Indeed. This has been going on for at least 30 years. I made the "mistake" of fighting back once in second grade. Got caught throwing a punch and *I* had to end up apologizing to the kid who had been antagonizing me for weeks. Got in much worse trouble once I got home because the teacher called my mom and told her I'd started a fight. After that I never bothered fighting back again. What was the point?

    It's worse mentally on girls, it's a different spectrum of bullying that attacks from the inside.
    I agree with Halla on this. As a male who was bullied virtually every day from 1st to around 5th grade, the psychological/emotional attacks were infinitely more damaging than the physical ones. Bumps and bruises are very easy to forget.
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  5. #35
    @.~*virinaĉo*~.@ Totenkindly's Avatar
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    Quote Originally Posted by Trentham View Post
    I get what you're saying and I agree in principle, but parents of kids who live in rural areas where there's one school district in a 20 mile radius might not have that option without picking up and moving. Of course when it's your child's mental/emotional/physical health that's at stake, it's probably worth it.
    Which is true... but it's arriving at the notion that "my child's mental/emotional/physical health is at stake" that takes people a LOOOONG time sometimes to reach. Parents will definitely step in without thinking if it is truly clear their child is in real danger, but this stuff is often far more vague, at least at the beginning.

    Picking up and moving is a huge endeavor and might even involve the parents having to find new jobs... which can really suck, depending on the economy, and cause even further hardship to the family in question. They have to be convinced that their kid really is in unavoidable danger, that there is no other solution aside from getting their kid out of that school, before they are willing to consider such a drastic measure. It's no wonder that parents often wait until things reach the breaking point before they act; it's the same process we use to make any sort of decision like that (such as trying lesser ways to deal with a medical condition before opting for the potentially fatal surgery if nothing else works).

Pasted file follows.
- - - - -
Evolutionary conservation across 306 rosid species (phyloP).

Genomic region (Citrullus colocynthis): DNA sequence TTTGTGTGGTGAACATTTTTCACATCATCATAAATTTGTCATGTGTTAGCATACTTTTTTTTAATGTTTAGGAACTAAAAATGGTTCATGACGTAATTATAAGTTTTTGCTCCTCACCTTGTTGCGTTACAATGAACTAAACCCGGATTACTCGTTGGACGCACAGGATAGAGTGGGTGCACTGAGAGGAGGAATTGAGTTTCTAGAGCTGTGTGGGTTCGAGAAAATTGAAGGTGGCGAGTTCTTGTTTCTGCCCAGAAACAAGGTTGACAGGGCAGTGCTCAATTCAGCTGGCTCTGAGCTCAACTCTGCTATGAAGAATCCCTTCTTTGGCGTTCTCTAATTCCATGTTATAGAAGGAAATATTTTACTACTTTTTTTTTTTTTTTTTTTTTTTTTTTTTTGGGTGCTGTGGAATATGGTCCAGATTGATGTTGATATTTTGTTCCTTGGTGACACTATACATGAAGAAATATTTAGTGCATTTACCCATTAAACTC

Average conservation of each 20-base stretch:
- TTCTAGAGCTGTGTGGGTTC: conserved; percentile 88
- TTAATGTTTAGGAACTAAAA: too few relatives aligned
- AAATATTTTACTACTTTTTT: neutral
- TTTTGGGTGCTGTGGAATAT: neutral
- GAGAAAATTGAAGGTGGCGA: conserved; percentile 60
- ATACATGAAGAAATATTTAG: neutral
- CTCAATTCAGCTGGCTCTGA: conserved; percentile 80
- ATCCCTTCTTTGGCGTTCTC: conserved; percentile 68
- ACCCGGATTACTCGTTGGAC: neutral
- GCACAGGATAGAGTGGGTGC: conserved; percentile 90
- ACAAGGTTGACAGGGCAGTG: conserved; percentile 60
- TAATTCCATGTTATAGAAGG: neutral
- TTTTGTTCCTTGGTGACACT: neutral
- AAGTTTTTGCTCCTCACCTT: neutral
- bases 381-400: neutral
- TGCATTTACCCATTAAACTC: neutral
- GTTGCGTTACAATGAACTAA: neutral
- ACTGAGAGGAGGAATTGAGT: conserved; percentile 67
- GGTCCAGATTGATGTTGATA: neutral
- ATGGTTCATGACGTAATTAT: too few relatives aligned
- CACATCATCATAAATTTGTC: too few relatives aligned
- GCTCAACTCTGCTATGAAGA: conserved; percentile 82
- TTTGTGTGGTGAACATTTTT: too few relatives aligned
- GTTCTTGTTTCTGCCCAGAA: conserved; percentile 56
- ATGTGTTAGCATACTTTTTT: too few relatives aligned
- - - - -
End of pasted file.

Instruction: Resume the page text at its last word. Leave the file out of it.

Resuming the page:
And, frankly, some parents just don't have the sensitivity to get to that answer before things get bad. Some parents get there quicker, some more slowly.

    I agree with Halla on this. As a male who was bullied virtually every day from 1st to around 5th grade, the pscyhological/emotional attacks were infinitely more damaging than the physical ones. Bumps and bruises are very easy to forget.
    Well, unless they kill you. It's happened.
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  6. #36
    Oberon
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    Homeschooling is hard, but it's threads like this that remind me that it's so worth it.

  7. #37
    ¡MI TORTA! Amethyst's Avatar
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    Quote Originally Posted by onemoretime View Post
    Who do you think the administrators were when they were growing up?
    You know, I believe that may be the case. I see a lot of times they either feel like they can't do anything about it and high-tail it out of that district, or they're just bitter because they're stuck there dealing with kids they might see as more intelligent than they are who are being pushed around.

    They also told my brother that college is a 'lofty goal' for him when he graduates. I think every student at that school's 'lofty goal' is college.

  8. #38
    Senior Member Nicodemus's Avatar
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    Quote Originally Posted by Trentham View Post
    Got in much worse trouble once I got home because the teacher called my mom and told her I'd started a fight.
    Your mother did not believe your version of the truth?

  9. #39
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    I am going to echo Billy here a bit.
    What has changed?
    Because Kids have been bullying kids since kids were kids.

    Is the press just reporting it more?

    When I went to High School.. it was violent..
    Did perhaps the crackdown on violence lead to more subtle form of bullying.?

    Are the Kids today less able to cope with emotional issues?
    Have we over protected and molly coddled them to the point of them not being able to cope with hardship?

  10. #40
    Senior Member Trentham's Avatar
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    Quote Originally Posted by Nicodemus View Post
    Your mother did not believe your version of the truth?
    Nope. My sister and I didn't often receive the benefit of the doubt while growing up, especially not where the word of an authority figure was in question.